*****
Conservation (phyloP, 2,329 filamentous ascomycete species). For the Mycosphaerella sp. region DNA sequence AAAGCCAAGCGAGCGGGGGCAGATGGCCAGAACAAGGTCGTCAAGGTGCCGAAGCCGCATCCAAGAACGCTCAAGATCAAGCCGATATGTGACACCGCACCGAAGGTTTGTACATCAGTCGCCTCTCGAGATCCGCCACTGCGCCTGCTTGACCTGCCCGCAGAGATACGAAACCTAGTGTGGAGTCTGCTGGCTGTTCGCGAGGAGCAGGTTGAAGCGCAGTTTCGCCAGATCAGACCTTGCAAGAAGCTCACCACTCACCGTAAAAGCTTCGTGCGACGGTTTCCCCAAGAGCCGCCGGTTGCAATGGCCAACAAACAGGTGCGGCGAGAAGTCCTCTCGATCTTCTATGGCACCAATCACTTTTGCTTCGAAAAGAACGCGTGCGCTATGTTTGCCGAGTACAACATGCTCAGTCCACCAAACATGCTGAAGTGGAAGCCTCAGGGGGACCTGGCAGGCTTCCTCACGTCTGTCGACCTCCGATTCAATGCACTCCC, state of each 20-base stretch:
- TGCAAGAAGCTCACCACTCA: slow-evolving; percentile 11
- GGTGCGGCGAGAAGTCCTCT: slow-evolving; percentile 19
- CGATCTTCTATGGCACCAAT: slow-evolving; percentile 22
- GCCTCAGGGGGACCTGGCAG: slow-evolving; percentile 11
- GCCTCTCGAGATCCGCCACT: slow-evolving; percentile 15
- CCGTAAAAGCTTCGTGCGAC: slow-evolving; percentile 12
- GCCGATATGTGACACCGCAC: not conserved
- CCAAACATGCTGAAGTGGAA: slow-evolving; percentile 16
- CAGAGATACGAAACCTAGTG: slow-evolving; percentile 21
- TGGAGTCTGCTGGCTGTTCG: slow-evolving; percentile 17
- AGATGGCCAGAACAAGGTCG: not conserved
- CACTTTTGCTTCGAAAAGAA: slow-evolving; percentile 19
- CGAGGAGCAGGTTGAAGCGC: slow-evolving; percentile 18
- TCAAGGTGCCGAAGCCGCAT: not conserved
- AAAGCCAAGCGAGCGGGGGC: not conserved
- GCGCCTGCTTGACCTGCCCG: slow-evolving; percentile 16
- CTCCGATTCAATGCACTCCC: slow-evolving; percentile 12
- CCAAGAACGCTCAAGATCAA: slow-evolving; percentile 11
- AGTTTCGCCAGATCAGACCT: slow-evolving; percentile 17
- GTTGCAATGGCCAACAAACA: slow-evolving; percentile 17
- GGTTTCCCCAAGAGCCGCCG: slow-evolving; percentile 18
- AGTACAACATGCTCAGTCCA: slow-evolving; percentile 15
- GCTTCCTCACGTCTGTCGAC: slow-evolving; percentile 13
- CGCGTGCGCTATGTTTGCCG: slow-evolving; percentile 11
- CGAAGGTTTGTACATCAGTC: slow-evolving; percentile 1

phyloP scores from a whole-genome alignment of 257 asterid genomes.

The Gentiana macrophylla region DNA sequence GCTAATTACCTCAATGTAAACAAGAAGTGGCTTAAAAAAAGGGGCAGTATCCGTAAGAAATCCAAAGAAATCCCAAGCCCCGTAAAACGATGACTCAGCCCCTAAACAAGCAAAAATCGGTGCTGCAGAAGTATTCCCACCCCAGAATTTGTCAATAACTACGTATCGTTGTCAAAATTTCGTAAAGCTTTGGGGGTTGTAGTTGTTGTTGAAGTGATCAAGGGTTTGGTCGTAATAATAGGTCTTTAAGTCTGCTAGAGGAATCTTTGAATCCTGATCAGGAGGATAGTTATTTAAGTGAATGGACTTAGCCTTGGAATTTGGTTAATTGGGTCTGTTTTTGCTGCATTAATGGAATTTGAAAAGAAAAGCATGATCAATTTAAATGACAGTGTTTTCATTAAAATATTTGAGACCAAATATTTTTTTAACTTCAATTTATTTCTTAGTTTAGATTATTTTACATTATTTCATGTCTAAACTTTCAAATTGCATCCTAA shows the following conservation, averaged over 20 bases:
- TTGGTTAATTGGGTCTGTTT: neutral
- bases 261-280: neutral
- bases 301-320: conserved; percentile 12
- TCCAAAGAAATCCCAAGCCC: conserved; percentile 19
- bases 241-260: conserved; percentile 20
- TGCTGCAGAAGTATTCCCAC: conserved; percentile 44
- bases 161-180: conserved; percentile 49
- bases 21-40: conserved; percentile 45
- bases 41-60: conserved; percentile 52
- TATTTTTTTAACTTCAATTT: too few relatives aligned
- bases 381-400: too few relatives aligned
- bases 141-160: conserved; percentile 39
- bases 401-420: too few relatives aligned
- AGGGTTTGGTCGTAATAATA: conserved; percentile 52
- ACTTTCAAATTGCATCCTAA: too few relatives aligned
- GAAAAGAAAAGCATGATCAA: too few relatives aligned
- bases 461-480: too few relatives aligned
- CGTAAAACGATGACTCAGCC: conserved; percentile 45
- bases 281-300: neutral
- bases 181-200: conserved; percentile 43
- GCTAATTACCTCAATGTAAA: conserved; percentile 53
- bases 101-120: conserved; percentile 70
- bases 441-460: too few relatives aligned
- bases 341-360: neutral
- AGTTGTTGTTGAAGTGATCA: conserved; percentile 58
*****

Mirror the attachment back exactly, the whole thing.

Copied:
Conservation (phyloP, 2,329 filamentous ascomycete species). For the Mycosphaerella sp. region DNA sequence AAAGCCAAGCGAGCGGGGGCAGATGGCCAGAACAAGGTCGTCAAGGTGCCGAAGCCGCATCCAAGAACGCTCAAGATCAAGCCGATATGTGACACCGCACCGAAGGTTTGTACATCAGTCGCCTCTCGAGATCCGCCACTGCGCCTGCTTGACCTGCCCGCAGAGATACGAAACCTAGTGTGGAGTCTGCTGGCTGTTCGCGAGGAGCAGGTTGAAGCGCAGTTTCGCCAGATCAGACCTTGCAAGAAGCTCACCACTCACCGTAAAAGCTTCGTGCGACGGTTTCCCCAAGAGCCGCCGGTTGCAATGGCCAACAAACAGGTGCGGCGAGAAGTCCTCTCGATCTTCTATGGCACCAATCACTTTTGCTTCGAAAAGAACGCGTGCGCTATGTTTGCCGAGTACAACATGCTCAGTCCACCAAACATGCTGAAGTGGAAGCCTCAGGGGGACCTGGCAGGCTTCCTCACGTCTGTCGACCTCCGATTCAATGCACTCCC, state of each 20-base stretch:
- TGCAAGAAGCTCACCACTCA: slow-evolving; percentile 11
- GGTGCGGCGAGAAGTCCTCT: slow-evolving; percentile 19
- CGATCTTCTATGGCACCAAT: slow-evolving; percentile 22
- GCCTCAGGGGGACCTGGCAG: slow-evolving; percentile 11
- GCCTCTCGAGATCCGCCACT: slow-evolving; percentile 15
- CCGTAAAAGCTTCGTGCGAC: slow-evolving; percentile 12
- GCCGATATGTGACACCGCAC: not conserved
- CCAAACATGCTGAAGTGGAA: slow-evolving; percentile 16
- CAGAGATACGAAACCTAGTG: slow-evolving; percentile 21
- TGGAGTCTGCTGGCTGTTCG: slow-evolving; percentile 17
- AGATGGCCAGAACAAGGTCG: not conserved
- CACTTTTGCTTCGAAAAGAA: slow-evolving; percentile 19
- CGAGGAGCAGGTTGAAGCGC: slow-evolving; percentile 18
- TCAAGGTGCCGAAGCCGCAT: not conserved
- AAAGCCAAGCGAGCGGGGGC: not conserved
- GCGCCTGCTTGACCTGCCCG: slow-evolving; percentile 16
- CTCCGATTCAATGCACTCCC: slow-evolving; percentile 12
- CCAAGAACGCTCAAGATCAA: slow-evolving; percentile 11
- AGTTTCGCCAGATCAGACCT: slow-evolving; percentile 17
- GTTGCAATGGCCAACAAACA: slow-evolving; percentile 17
- GGTTTCCCCAAGAGCCGCCG: slow-evolving; percentile 18
- AGTACAACATGCTCAGTCCA: slow-evolving; percentile 15
- GCTTCCTCACGTCTGTCGAC: slow-evolving; percentile 13
- CGCGTGCGCTATGTTTGCCG: slow-evolving; percentile 11
- CGAAGGTTTGTACATCAGTC: slow-evolving; percentile 1

phyloP scores from a whole-genome alignment of 257 asterid genomes.

The Gentiana macrophylla region DNA sequence GCTAATTACCTCAATGTAAACAAGAAGTGGCTTAAAAAAAGGGGCAGTATCCGTAAGAAATCCAAAGAAATCCCAAGCCCCGTAAAACGATGACTCAGCCCCTAAACAAGCAAAAATCGGTGCTGCAGAAGTATTCCCACCCCAGAATTTGTCAATAACTACGTATCGTTGTCAAAATTTCGTAAAGCTTTGGGGGTTGTAGTTGTTGTTGAAGTGATCAAGGGTTTGGTCGTAATAATAGGTCTTTAAGTCTGCTAGAGGAATCTTTGAATCCTGATCAGGAGGATAGTTATTTAAGTGAATGGACTTAGCCTTGGAATTTGGTTAATTGGGTCTGTTTTTGCTGCATTAATGGAATTTGAAAAGAAAAGCATGATCAATTTAAATGACAGTGTTTTCATTAAAATATTTGAGACCAAATATTTTTTTAACTTCAATTTATTTCTTAGTTTAGATTATTTTACATTATTTCATGTCTAAACTTTCAAATTGCATCCTAA shows the following conservation, averaged over 20 bases:
- TTGGTTAATTGGGTCTGTTT: neutral
- bases 261-280: neutral
- bases 301-320: conserved; percentile 12
- TCCAAAGAAATCCCAAGCCC: conserved; percentile 19
- bases 241-260: conserved; percentile 20
- TGCTGCAGAAGTATTCCCAC: conserved; percentile 44
- bases 161-180: conserved; percentile 49
- bases 21-40: conserved; percentile 45
- bases 41-60: conserved; percentile 52
- TATTTTTTTAACTTCAATTT: too few relatives aligned
- bases 381-400: too few relatives aligned
- bases 141-160: conserved; percentile 39
- bases 401-420: too few relatives aligned
- AGGGTTTGGTCGTAATAATA: conserved; percentile 52
- ACTTTCAAATTGCATCCTAA: too few relatives aligned
- GAAAAGAAAAGCATGATCAA: too few relatives aligned
- bases 461-480: too few relatives aligned
- CGTAAAACGATGACTCAGCC: conserved; percentile 45
- bases 281-300: neutral
- bases 181-200: conserved; percentile 43
- GCTAATTACCTCAATGTAAA: conserved; percentile 53
- bases 101-120: conserved; percentile 70
- bases 441-460: too few relatives aligned
- bases 341-360: neutral
- AGTTGTTGTTGAAGTGATCA: conserved; percentile 58